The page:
THN was fortunate enough to grab Washington’s Jesse Lumsden for a few questions and answers at training camp on Monday.
Lumsden has managed to draw a fair bit of attention for a newcomer both from the fans and from the coaching staff. Here is the first part of hopefully a two-part interview; we will try to catch up with him again on Tuesday.
THN: Thanks for your time Jesse. I wanted to ask you about your dad. Obviously your dad probably had a lot of influence on you wanting to be a football player. How much pressure was there, playing for a father who had such a prolific career both before and after his playing days?
Jesse: He never put any pressure on me. He always supported me in whatever I did, and I played a lot of sports before I really decided to focus on football. But once I did, he backed me one hundred per cent. He helped me out not only as a father, but as a coach and I’m very thankful for what he did for me because he definitely helped in a major way in getting me where I am.
THN: But did his success make you put extra pressure on yourself?
Jesse: No, not really. For a while it was always ‘Neil Lumsden’s son’, but that’s part of the territory and it never bothered me. It never made me angry or anything like that. That’s just part of it and I accepted it and I just went out and played football every weekend like I was supposed to.
THN: Has your father been down to Camp?
Jesse: He came down for the scrimmage and flew back Saturday night, so it was good to see him.
THN: He must have been pretty proud as you had a great outing.
Jesse: Yeah, it was just great to see him.
THN: You broke a lot of CIS records playing for McMaster, one of which was tying your dad’s record for five touchdowns in a game. Who bought dinner that night?
Jesse: It was a while ago, I don’t really remember, but I’m pretty sure it would have been him. He was always great about buying me dinners.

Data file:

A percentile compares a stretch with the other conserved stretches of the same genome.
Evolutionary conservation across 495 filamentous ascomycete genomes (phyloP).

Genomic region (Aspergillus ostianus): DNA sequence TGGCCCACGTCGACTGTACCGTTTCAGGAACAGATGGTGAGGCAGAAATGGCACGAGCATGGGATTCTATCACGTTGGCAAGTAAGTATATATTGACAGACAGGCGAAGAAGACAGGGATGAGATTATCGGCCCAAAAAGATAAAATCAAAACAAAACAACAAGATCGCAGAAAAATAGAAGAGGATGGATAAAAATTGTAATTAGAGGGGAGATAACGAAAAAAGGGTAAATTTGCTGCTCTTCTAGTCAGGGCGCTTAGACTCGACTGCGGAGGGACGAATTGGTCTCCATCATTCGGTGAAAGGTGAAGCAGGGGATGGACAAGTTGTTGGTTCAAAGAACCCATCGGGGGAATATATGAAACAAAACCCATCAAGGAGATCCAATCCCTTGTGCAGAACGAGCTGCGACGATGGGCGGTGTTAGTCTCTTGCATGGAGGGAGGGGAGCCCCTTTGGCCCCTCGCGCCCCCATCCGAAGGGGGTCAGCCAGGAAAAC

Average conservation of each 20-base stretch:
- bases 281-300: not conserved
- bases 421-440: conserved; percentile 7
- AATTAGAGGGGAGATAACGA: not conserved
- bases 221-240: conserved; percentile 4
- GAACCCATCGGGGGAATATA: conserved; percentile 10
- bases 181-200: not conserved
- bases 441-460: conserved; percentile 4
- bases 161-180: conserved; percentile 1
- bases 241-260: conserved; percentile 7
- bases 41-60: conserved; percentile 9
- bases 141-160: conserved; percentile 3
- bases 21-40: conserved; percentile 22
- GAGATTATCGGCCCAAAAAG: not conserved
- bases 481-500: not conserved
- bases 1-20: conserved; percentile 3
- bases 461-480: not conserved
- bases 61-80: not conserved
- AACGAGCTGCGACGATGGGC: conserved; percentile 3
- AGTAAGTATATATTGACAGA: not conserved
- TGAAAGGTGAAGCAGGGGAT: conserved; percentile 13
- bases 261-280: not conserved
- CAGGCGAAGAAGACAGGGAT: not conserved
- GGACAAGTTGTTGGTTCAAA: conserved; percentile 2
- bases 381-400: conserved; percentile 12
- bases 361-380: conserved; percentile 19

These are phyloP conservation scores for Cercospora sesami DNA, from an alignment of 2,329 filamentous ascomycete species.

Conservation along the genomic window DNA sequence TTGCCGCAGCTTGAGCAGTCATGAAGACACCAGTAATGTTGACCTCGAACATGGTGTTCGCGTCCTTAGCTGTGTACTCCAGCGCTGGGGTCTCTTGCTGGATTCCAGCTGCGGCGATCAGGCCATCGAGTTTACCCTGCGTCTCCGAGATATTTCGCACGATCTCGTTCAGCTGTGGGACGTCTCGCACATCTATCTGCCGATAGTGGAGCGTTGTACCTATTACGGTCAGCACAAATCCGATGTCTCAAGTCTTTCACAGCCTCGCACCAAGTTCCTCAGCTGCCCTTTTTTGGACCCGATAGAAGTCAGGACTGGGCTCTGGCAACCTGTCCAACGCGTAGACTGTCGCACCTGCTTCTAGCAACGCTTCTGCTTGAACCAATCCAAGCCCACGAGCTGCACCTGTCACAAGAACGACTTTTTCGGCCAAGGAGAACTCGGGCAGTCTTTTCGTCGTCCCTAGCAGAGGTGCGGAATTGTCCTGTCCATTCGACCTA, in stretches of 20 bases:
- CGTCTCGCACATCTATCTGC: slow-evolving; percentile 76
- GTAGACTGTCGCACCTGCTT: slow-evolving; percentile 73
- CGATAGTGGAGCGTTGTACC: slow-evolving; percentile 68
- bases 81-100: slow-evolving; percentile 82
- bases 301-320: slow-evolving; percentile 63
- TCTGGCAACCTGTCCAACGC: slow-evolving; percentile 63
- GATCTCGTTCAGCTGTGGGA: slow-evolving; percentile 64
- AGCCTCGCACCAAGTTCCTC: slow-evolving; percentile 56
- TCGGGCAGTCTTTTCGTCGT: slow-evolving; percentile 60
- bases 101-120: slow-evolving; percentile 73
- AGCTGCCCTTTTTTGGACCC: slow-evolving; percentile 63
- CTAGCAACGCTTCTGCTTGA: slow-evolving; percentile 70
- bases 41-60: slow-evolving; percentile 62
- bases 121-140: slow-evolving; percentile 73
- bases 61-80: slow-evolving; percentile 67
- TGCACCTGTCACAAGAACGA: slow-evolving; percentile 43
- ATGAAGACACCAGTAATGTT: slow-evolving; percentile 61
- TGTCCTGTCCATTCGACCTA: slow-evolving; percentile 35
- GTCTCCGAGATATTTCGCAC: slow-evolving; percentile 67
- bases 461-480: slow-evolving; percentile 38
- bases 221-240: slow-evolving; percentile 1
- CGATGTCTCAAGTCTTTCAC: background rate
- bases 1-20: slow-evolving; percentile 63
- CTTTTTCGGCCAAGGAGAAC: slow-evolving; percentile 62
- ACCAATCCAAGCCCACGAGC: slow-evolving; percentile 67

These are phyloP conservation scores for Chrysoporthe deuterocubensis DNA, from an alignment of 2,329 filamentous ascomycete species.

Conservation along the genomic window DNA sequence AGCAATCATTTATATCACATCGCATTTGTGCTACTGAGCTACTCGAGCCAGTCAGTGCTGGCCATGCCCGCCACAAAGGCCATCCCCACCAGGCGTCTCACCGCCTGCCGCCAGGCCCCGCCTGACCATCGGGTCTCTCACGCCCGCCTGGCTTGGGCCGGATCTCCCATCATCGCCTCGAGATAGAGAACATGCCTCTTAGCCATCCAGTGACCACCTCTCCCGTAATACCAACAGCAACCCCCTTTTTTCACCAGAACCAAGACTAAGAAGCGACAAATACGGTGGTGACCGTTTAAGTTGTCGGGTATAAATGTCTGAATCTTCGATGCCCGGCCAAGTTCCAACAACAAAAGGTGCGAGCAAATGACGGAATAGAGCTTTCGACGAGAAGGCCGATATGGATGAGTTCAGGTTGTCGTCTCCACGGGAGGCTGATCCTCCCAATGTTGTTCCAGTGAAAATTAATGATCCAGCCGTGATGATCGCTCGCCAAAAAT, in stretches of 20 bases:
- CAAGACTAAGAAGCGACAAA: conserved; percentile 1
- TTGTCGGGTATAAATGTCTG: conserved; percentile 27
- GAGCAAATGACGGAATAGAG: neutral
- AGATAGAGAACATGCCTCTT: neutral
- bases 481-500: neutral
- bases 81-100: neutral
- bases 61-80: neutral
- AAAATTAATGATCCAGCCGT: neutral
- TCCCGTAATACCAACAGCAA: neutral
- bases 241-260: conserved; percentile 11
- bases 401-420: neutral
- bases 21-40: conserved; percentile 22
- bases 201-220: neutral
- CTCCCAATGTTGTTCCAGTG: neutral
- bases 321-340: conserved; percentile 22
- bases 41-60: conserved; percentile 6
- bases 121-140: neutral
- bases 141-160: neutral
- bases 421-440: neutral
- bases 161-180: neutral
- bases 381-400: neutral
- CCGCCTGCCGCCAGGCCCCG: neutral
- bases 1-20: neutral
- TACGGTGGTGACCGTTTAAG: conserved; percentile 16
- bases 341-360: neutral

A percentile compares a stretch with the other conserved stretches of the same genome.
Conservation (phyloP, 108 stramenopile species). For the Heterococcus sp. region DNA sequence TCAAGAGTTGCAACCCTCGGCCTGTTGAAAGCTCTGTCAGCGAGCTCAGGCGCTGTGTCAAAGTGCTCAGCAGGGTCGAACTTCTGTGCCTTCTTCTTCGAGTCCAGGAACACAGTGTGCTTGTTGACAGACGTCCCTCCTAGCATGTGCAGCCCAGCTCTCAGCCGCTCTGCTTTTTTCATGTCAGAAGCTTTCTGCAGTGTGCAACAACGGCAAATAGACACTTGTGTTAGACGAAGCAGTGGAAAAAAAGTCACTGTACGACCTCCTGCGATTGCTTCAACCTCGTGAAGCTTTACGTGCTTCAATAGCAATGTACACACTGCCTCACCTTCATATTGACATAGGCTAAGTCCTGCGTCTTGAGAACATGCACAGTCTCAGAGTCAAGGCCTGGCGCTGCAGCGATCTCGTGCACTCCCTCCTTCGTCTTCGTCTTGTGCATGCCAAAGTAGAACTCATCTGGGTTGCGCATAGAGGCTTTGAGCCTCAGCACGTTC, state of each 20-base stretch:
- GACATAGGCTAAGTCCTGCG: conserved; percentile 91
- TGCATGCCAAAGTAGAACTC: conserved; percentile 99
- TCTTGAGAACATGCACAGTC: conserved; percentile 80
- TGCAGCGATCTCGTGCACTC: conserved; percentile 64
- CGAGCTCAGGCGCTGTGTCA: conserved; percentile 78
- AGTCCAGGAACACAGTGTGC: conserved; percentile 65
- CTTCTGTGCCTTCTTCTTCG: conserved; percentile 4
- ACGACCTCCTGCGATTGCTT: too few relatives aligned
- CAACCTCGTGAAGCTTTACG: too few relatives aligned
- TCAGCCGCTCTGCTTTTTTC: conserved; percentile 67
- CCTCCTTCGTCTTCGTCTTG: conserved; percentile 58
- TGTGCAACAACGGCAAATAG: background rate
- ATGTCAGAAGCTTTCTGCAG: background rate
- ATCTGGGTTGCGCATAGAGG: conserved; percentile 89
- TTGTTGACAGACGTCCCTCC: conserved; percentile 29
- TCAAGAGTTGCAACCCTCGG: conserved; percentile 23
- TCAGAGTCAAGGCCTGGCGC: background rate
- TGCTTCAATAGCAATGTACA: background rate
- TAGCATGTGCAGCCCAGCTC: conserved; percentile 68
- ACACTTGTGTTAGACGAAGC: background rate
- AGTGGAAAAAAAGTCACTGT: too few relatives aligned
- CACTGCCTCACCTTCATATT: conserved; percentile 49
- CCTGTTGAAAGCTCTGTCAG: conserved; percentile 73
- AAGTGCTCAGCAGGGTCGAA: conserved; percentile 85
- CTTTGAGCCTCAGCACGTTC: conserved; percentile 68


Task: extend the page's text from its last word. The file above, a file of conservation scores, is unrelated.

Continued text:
THN: Greg Marshall obviously took a big risk drafting you into the CFL when you were already property of the Seattle Seahawks. He also coached you in university football; how much of an influence has he had on your football career?
Jesse: He was one of the main reasons I went to Mac (McMaster). He sat me down and told me that I was going to have the opportunity to run the ball. And that’s something that I really wanted to do. I knew I was going in and Kojo Aidoo and Kyle Pyear were already at Mac and those were THE guys, and I learned a lot from those guys… they were both great running backs.
THN: Have you talked to Greg since coming to the Redskins?
Jesse: When I was back home just before training camp I did, I was on the golf course a couple of times with him.
(We both laugh)
THN: So have you eaten Blake Marshall’s food? (Blake Marshall is Greg’s brother and owns a pasta franchise)
Jesse: Absolutely, he fed us through our Monday morning meetings and stuff like that.
THN: Blake was a heck of a running back himself.
Jesse: Oh yeah, that’s for sure.
Time With The Seahawks
THN: What did you learn in Seattle that has helped or changed your off-season preparations for this training camp with the Redskins?